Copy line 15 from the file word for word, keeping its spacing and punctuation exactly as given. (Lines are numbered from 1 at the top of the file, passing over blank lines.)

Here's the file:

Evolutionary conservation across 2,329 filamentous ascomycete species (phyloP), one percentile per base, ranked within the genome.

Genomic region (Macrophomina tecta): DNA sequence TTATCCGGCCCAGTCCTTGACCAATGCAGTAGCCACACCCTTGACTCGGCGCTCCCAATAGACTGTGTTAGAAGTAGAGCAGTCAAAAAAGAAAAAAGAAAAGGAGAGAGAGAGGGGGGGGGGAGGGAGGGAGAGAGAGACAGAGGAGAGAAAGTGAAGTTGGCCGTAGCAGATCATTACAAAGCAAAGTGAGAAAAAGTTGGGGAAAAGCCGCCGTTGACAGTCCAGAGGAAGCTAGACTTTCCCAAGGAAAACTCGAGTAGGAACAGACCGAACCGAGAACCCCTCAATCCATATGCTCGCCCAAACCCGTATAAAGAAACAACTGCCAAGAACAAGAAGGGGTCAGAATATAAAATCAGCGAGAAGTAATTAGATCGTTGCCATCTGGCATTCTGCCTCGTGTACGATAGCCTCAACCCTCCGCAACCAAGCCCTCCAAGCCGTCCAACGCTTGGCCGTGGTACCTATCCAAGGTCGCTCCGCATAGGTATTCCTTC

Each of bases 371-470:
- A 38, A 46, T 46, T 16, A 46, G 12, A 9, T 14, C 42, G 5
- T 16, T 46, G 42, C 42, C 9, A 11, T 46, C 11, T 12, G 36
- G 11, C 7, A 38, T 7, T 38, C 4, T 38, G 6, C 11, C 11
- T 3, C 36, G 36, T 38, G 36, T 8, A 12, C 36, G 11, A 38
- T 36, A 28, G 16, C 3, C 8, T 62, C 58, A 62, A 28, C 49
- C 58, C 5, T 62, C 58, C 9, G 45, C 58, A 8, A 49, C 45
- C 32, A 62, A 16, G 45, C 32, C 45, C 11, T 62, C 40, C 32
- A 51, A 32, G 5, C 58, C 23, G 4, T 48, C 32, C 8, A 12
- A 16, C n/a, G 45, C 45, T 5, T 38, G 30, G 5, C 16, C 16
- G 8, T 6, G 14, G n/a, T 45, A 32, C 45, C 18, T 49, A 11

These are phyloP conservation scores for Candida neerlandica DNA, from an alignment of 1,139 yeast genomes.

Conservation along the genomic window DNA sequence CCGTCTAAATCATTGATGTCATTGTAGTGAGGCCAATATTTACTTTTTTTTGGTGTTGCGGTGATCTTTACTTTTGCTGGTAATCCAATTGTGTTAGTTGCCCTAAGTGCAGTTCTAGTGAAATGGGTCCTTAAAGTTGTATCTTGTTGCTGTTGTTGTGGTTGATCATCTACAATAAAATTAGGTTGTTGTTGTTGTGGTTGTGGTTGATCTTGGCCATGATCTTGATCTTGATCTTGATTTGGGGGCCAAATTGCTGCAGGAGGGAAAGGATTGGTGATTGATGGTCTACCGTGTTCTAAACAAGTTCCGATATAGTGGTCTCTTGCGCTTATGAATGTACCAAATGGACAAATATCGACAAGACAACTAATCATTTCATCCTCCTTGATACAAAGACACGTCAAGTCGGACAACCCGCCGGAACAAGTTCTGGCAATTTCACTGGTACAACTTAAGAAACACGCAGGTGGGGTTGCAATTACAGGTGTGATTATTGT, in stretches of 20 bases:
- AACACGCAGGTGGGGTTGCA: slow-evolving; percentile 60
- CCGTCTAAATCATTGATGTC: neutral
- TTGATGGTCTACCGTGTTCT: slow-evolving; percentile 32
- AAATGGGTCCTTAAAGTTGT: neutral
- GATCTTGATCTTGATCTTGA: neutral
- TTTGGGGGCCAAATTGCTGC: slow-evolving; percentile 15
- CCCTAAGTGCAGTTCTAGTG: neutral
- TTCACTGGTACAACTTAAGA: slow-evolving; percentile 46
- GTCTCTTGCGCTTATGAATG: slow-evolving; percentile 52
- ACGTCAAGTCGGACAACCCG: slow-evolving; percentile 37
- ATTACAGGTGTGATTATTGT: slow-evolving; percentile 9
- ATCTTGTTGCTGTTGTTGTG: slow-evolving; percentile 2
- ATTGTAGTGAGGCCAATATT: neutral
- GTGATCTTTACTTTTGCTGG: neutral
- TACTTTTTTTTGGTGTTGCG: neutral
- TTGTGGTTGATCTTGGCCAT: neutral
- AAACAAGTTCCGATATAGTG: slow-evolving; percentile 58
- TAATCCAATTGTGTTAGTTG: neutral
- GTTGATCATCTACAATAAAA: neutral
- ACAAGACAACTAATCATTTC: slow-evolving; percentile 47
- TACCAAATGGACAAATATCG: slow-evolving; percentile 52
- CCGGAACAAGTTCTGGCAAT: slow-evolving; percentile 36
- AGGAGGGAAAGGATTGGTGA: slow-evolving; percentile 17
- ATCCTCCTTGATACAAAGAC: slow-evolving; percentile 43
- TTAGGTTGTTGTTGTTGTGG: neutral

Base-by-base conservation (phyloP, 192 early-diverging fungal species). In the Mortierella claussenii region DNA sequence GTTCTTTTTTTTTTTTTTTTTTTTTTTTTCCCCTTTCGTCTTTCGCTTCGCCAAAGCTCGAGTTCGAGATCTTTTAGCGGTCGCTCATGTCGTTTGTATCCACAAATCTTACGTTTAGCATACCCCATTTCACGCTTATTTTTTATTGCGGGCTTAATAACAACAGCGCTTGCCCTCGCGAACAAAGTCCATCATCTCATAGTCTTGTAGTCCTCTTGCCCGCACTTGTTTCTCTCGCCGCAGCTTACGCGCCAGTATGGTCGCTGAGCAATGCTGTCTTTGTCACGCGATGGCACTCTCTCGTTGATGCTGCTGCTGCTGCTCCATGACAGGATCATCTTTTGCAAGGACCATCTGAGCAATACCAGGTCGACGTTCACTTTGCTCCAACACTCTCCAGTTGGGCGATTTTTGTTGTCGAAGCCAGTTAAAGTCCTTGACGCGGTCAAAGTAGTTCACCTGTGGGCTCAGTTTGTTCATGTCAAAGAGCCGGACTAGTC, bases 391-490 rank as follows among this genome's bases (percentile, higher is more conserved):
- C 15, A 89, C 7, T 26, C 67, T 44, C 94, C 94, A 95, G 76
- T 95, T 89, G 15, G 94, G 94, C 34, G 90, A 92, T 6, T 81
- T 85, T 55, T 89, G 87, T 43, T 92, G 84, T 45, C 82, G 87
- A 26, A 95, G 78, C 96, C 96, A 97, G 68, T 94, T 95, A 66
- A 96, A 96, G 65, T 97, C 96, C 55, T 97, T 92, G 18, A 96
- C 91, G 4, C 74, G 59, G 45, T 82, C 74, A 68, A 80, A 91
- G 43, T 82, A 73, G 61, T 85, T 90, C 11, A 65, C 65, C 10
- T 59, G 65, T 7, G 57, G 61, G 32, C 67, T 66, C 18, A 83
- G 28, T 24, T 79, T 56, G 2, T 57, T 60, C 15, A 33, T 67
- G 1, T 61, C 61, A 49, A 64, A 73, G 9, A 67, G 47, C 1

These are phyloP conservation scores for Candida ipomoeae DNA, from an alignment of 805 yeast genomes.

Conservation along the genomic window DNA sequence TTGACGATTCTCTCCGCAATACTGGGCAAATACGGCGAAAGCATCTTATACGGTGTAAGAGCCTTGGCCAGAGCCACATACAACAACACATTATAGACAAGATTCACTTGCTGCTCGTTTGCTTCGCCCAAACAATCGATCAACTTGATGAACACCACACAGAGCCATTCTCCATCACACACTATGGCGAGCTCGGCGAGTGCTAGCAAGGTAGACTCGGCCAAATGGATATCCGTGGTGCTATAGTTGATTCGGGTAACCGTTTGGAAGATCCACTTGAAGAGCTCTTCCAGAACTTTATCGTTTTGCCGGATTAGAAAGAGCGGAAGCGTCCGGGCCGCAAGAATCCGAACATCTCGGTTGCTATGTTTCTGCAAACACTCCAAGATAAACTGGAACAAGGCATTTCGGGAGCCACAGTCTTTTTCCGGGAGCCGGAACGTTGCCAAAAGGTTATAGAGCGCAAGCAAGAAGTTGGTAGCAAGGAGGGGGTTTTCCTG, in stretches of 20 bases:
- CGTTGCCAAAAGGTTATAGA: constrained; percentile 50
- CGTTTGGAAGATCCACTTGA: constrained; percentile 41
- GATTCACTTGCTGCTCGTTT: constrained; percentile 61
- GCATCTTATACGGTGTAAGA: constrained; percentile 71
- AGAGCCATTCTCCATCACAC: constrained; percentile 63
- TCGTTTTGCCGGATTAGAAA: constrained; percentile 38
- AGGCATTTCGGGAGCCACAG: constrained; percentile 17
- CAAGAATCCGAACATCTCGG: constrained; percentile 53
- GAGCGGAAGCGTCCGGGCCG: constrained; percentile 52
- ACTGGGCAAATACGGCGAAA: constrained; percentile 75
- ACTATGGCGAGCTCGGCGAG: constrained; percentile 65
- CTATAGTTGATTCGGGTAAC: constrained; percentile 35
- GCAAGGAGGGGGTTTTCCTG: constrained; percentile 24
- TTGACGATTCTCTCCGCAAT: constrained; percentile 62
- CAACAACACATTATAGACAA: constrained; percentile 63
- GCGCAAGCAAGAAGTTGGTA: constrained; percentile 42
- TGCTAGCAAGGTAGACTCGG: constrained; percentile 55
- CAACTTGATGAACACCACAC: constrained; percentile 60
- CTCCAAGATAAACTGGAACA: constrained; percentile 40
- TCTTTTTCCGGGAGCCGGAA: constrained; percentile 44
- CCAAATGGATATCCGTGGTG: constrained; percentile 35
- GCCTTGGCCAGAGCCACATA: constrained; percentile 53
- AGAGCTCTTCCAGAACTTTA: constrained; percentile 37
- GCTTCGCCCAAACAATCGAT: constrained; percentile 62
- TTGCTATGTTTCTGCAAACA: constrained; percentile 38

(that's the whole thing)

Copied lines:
Conservation along the genomic window DNA sequence CCGTCTAAATCATTGATGTCATTGTAGTGAGGCCAATATTTACTTTTTTTTGGTGTTGCGGTGATCTTTACTTTTGCTGGTAATCCAATTGTGTTAGTTGCCCTAAGTGCAGTTCTAGTGAAATGGGTCCTTAAAGTTGTATCTTGTTGCTGTTGTTGTGGTTGATCATCTACAATAAAATTAGGTTGTTGTTGTTGTGGTTGTGGTTGATCTTGGCCATGATCTTGATCTTGATCTTGATTTGGGGGCCAAATTGCTGCAGGAGGGAAAGGATTGGTGATTGATGGTCTACCGTGTTCTAAACAAGTTCCGATATAGTGGTCTCTTGCGCTTATGAATGTACCAAATGGACAAATATCGACAAGACAACTAATCATTTCATCCTCCTTGATACAAAGACACGTCAAGTCGGACAACCCGCCGGAACAAGTTCTGGCAATTTCACTGGTACAACTTAAGAAACACGCAGGTGGGGTTGCAATTACAGGTGTGATTATTGT, in stretches of 20 bases: